US President Donald Trump speaks to reporters upon his return to the White House on March 24, 2019 in Washington, DC after spending the weekend in Florida, declaring he had been completely exonerated after his campaign was cleared of colluding with Russia in the 2016 election campaign. (Photo by Eric BARADAT / AFP)        (Photo credit should read ERIC BARADAT/AFP/Getty Images)
Trump takes swipe at Puerto Rico relief aid
01:57 - Source: CNN
Washington CNN  — 

Key lawmakers expressed optimism Monday that an agreement on disaster relief may be reached soon, but for now there is still no final deal as millions of Americans affected by hurricanes, floods and wildfires continue to face the consequences of recent natural disasters.

“My sense is that it is getting much closer,” Sen. John Cornyn told CNN on Monday, adding, “I think we are closer than we have been.” But the Texas Republican added, “Puerto Rico is still the challenge.”

Aides said disaster relief talks are continuing and, while still not near a final agreement, had advanced back to the level of the staff of the respective party leaders in both chambers, which was a signal that negotiations may start to pick up in the near future. Still, key outstanding issues remained unresolved and whether President Donald Trump would ultimately back any final deal was still an open question as senators and staff from the Senate Appropriations Committee continued to search for an agreement.

“They (senior staff) had good meetings yesterday,” Alabama Republican Sen. Richard Shelby, the chair of the Senate Appropriations Committee, told CNN. “Working on language, trying to work through the Puerto Rican thing … they haven’t got a resolution to it. …. There are a few obstacles there they have to work through.” Sen. Patrick Leahy, the ranking member on the committee, told CNN, “I think we can easily reach an agreement,” but the Vermont Democrat added that any agreement “has to be for all Americans.”

It’s been more than a month since the Senate failed to advance competing relief proposals – one from Republicans and one from Democrats – amid a partisan dispute over how much assistance to give to Puerto Rico. In their proposal, Democrats pressed for more aid than Republicans and the President wanted to provide.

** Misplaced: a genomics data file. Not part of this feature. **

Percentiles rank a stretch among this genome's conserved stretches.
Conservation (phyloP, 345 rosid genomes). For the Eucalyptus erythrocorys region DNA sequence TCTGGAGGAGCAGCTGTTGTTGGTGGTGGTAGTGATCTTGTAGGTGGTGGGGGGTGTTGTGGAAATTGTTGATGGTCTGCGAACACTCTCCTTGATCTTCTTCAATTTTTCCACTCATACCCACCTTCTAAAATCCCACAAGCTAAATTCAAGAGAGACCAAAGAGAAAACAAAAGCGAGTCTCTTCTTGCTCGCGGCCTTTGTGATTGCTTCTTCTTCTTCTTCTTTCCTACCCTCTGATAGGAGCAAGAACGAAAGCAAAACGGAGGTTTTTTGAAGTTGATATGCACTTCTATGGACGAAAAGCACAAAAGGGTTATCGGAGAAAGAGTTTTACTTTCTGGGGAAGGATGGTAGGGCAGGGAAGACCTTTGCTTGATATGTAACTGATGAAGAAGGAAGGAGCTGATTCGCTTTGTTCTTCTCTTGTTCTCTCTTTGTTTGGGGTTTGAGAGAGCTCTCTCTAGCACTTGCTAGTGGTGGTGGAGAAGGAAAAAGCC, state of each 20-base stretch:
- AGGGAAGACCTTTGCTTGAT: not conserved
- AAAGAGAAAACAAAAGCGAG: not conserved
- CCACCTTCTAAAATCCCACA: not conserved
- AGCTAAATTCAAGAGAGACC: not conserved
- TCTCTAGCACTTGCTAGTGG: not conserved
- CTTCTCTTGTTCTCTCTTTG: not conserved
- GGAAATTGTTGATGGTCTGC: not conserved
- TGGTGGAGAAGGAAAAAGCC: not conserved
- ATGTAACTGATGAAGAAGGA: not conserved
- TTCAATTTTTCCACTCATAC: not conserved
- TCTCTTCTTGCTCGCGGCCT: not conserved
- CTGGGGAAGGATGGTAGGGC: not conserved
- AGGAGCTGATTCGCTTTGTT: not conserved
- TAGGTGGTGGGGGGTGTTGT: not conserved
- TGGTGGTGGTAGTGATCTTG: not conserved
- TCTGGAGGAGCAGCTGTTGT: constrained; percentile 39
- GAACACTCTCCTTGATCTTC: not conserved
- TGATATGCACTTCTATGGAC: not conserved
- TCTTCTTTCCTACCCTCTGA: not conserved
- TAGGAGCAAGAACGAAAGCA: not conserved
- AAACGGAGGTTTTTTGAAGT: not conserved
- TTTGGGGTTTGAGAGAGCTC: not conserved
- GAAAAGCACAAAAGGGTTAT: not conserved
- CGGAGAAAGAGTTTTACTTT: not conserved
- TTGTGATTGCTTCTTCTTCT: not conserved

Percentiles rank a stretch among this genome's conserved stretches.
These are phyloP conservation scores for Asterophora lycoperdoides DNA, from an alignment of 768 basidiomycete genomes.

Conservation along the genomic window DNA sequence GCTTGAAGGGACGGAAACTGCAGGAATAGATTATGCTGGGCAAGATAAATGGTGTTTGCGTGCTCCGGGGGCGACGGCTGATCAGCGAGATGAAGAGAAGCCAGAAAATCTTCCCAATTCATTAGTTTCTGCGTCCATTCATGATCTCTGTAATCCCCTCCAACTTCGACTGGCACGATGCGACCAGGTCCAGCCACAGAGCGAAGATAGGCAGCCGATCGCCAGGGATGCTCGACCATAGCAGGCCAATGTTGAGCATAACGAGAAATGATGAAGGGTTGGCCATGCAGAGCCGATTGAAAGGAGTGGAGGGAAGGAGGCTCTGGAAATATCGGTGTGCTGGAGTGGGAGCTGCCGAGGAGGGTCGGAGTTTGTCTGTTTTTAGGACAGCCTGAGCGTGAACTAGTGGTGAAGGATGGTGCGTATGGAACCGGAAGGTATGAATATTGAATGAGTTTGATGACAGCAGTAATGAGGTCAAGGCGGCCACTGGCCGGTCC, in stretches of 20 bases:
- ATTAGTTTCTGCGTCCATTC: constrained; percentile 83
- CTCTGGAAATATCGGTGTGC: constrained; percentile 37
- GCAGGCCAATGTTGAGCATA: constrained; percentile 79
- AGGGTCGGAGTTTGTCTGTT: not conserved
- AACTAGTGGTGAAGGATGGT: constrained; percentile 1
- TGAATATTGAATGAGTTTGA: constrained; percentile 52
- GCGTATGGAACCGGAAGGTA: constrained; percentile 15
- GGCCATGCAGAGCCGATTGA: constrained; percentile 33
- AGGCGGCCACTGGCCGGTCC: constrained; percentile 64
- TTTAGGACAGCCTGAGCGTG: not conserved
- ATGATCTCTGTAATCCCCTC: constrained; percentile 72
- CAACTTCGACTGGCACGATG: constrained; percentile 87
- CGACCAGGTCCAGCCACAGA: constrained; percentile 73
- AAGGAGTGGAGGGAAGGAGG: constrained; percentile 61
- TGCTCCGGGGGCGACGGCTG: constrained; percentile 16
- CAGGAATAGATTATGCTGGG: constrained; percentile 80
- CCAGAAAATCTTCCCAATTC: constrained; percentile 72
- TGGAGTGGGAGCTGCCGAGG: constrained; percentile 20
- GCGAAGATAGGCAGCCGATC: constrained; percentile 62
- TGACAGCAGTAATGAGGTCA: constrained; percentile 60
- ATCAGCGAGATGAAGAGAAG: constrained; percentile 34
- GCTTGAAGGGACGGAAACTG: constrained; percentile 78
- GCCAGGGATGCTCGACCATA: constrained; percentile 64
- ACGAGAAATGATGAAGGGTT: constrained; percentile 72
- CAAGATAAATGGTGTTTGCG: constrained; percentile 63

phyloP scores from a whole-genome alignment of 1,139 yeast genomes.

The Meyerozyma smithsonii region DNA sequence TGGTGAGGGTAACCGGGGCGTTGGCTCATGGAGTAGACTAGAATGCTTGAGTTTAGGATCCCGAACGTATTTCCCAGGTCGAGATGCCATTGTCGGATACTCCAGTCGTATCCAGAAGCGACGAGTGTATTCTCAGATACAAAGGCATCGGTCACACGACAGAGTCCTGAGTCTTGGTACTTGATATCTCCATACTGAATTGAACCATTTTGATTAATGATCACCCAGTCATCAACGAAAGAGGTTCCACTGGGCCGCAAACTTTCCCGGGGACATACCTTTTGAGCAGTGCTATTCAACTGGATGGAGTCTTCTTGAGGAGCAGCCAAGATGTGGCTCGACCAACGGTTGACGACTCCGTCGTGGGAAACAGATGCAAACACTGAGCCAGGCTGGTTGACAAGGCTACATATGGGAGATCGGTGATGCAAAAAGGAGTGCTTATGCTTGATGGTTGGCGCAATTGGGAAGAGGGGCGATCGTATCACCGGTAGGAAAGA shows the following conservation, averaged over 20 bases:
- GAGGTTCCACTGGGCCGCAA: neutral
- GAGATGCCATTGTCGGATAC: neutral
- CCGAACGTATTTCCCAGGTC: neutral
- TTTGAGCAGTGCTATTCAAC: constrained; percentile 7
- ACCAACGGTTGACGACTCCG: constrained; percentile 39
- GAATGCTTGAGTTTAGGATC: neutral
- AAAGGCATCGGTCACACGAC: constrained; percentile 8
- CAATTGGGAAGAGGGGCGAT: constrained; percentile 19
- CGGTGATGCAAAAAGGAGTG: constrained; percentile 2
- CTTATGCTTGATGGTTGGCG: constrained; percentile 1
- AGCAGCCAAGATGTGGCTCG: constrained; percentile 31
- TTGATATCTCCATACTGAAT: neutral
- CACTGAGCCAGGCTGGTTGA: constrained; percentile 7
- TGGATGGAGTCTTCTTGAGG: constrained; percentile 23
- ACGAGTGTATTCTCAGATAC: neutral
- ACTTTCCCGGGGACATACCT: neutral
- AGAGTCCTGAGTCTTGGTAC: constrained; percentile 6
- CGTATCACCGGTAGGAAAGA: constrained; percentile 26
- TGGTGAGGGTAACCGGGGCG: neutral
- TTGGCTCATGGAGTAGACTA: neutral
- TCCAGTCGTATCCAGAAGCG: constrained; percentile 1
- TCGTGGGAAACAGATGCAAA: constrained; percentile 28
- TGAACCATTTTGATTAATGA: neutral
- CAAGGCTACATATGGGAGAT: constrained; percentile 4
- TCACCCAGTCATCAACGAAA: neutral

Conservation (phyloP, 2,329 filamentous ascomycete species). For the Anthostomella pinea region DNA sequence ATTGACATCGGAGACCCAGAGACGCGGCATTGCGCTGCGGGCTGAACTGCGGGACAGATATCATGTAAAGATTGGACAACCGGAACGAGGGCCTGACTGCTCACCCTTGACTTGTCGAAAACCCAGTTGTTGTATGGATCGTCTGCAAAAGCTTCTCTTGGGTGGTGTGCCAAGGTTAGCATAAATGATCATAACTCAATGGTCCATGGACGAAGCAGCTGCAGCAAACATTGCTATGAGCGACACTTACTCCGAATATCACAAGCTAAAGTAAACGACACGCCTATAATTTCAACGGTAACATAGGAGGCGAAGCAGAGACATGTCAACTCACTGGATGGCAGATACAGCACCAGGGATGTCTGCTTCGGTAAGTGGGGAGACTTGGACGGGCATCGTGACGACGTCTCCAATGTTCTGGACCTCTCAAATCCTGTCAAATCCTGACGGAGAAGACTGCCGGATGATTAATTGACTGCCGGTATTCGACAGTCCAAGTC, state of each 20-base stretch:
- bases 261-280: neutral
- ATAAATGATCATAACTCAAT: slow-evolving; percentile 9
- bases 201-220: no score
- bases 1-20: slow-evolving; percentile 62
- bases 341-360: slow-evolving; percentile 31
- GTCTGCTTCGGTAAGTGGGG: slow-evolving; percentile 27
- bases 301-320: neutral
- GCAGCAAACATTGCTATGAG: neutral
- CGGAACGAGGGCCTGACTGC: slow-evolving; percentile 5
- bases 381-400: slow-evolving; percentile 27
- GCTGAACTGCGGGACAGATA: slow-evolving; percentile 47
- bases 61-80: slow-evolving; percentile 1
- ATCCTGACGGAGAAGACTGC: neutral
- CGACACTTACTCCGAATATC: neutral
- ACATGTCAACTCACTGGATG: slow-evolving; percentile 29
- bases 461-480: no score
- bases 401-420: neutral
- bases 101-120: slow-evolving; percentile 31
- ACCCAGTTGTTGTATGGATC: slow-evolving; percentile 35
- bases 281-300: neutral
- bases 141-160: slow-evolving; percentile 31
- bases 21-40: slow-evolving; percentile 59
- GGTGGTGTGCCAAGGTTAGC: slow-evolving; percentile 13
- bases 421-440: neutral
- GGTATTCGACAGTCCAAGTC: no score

The President on Monday accused Democrats of “blocking much needed disaster relief” to states over aid to Puerto Rico. Senate Democratic leader Chuck Schumer responded to the President by saying that “Democrats believe in meeting the needs of all disaster survivors.”

Senate Republicans made a new offer to Democrats last week that included additional aid to Puerto Rico beyond what Republicans had initially proposed, but it’s unclear whether that will be able to break the stalemate.

The offer includes roughly $300 million for community development block grants for disaster recovery in Puerto Rico, according to a Senate GOP aide. That would come in addition to the $600 million in nutrition assistance for Puerto Rico that was included in the initial Republican proposal that failed to advance in the Senate last month.

The proposal includes requirements, however, that need to be met to unlock the additional Puerto Rico aid, including that the US territory would need to spend 75% of community development block grant funds that have already been appropriated to be eligible for the new assistance. The aide described the requirements as “financial controls” intended to “protect taxpayer dollars from waste, fraud and abuse.”

Republican Sens. David Perdue of Georgia and Rick Scott of Florida sent a letter to their colleagues on Monday calling for a vote on disaster relief this week. In the letter, they called on senators “to work together and get a deal done and push both party’s leaders to bring a bill to the floor.”

“There should be a vote this week,” they wrote. “We see no reason to delay it any longer.”

House Democrats, meanwhile, are pushing ahead with their own disaster relief package this week.

The House is expected to vote on Friday on a $17.2 billion proposal that includes $600 million in nutrition assistance for Puerto Rico and $3 billion to address flooding in the Midwest and other natural disasters.